The best distribution of carbohydrate, protein, and fats to optimize performance, improve body composition and achieve a desirable target weight is up for debate. One important factor however is Nutrient Timing - how your body responds to the amount of calories you are feeding it throughout the day.
Say for instance, your metabolic rate at rest is a mere 1800 calories, but you consume all of those calories in only two meals, you will be consuming a whopping 900 calories in one meal. If this does not sound like a lot to you, maybe we should take a look at caloric content of foods. This is a ridiculous amount of calories to consume in one sitting and will only result in the excess being stored as fat. Your body will use only what it needs at that time, and will store the excess in the form of ‘cottage cheese’ on your back side.
So, let’s continue with our example of a body that requires 1800 calories that to function normally at rest. Let’s say that you want to lose weight. To do this you need to create a caloric deficit, whether from exercise or restricting your caloric intake. If you decrease your caloric intake (foods you consume) by an extreme amount without evenly distributing the macronutrient profiles and refraining from physical activity, you will lose weight. BUT, and that is a big but (pun intended), you are not only decreasing your fat mass, you are losing lean mass as well (in the form of muscle). It is extremely important to maintain muscle because it is the only metabolically active mass contained in the human body, as fat does not require calories to exist. Muscle, however, requires fuel (calories) to avoid muscle catabolism (muscle loss). The less muscle you have, the fewer calories your body needs to function properly. Reducing your daily caloric intake will result in muscle and fat loss thus resulting in a lower metabolic rate. No longer will you require 1800 calories per day, instead, your body may only need a measly 1200 calories per day. This might seem like a good thing but, if you have reduced your calories from 1800 to 1500 to get to that point, and now your body only needs 1200 calories, you will gain weight, guaranteed. Not only that, but your body composition has reduced in muscle mass and increased in fat mass – you are now fatter than you were before even though your jeans are loose.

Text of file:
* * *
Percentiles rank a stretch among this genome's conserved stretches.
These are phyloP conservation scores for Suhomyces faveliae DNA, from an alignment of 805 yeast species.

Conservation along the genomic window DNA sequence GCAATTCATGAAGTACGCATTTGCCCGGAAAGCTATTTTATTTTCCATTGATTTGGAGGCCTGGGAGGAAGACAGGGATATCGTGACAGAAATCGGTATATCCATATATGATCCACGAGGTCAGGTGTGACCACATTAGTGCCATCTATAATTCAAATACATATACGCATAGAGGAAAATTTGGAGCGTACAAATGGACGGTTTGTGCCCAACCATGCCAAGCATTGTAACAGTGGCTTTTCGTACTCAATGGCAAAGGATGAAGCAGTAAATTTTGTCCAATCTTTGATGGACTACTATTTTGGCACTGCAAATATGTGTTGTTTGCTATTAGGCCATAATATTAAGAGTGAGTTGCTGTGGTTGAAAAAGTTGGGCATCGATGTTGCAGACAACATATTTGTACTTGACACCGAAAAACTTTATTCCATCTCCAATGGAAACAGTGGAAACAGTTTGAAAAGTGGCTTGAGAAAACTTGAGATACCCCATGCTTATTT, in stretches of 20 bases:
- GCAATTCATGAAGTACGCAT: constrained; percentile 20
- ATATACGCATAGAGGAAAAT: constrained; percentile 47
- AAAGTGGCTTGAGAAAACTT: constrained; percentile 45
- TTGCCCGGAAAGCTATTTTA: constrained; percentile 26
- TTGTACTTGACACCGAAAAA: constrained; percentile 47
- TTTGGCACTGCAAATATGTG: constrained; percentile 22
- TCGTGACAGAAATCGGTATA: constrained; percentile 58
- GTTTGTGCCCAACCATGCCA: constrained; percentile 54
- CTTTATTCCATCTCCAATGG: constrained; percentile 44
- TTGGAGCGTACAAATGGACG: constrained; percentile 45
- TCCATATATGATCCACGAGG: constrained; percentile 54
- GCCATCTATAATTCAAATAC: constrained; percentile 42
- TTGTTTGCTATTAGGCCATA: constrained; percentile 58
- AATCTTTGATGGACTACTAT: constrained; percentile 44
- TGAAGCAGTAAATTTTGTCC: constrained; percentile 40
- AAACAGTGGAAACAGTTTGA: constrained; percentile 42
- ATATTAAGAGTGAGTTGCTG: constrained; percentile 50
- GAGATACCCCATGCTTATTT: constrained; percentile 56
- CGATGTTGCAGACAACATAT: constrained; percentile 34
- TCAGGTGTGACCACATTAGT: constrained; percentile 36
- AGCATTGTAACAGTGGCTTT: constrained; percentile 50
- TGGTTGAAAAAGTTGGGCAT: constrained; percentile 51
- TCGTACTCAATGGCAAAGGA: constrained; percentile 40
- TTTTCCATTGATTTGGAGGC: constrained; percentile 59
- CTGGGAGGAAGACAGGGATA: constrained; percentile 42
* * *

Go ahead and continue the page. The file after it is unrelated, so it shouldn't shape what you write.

In any case, the ideal situation would be to supply your body with fuel at various times throughout the day. When your parents were young people they probably consumed three meals per day with a small snack (tea time) between meals. The obesity rate in America is higher today than ever before; maybe taking the time for a small snack between meals is not such a bad idea.
Here is another great example to help you better understand the scenario at hand, if you are taking a trip in your car that requires 45 gallons of gasoline in total, and your gas tank is only large enough to hold 15 gallons at one time, you need to refill your tank three times to reach your destination. Either way you still need a total of 45 gallons, so if you were to fill your tank with 45 gallons at once, this obviously would not work unless you increase the size of your gas tank to do so. So, filling up three times throughout your trip makes more sense. This is the same for your body. Again, let’s go back to the example of a body that requires 1800 calories to function properly. If you consume the entire 1800 calories in one sitting, your body cannot utilize this amount of calories at that time and it will have to increase the tank size, in the form of stored fat for use as energy at a later time. Splitting the 1800 calories into five or six small meals throughout the day is a much better way for your body to utilize the energy instead of storing it as fat.
Here is a sample of meal timing (planning):
*for an 1800 calorie diet split into 6 small meals
Meal #1: 7 a.m. – 500 calories total
Meal #2: 9:30 a.m. – 200 calories total
Meal #3: 12:00 Noon – 400 calories total
Meal #4: 2:30 p.m. – 200 calories total
Meal #5: 5:00 p.m. – 300 calories total
Meal #6: 7:30 p.m. – 200 calories total
*This is just an example; caloric distribution can be manipulated in many ways, with breakfast and post-workout meals being of the highest caloric content for the day.
We live in a busy world, and it's easy to find excuses not to eat as often as we should. If you always find yourself skipping a meal because you didn't have the time to prepare, then you can benefit by incorporating supplements into your regular routine. A convenient, ready-to-drink protein shake such as Protein Rush® or a delicious low-calorie Life Lift™ Bar are excellent options that can redefine the way you fuel your body!
Good luck and happy eating!!!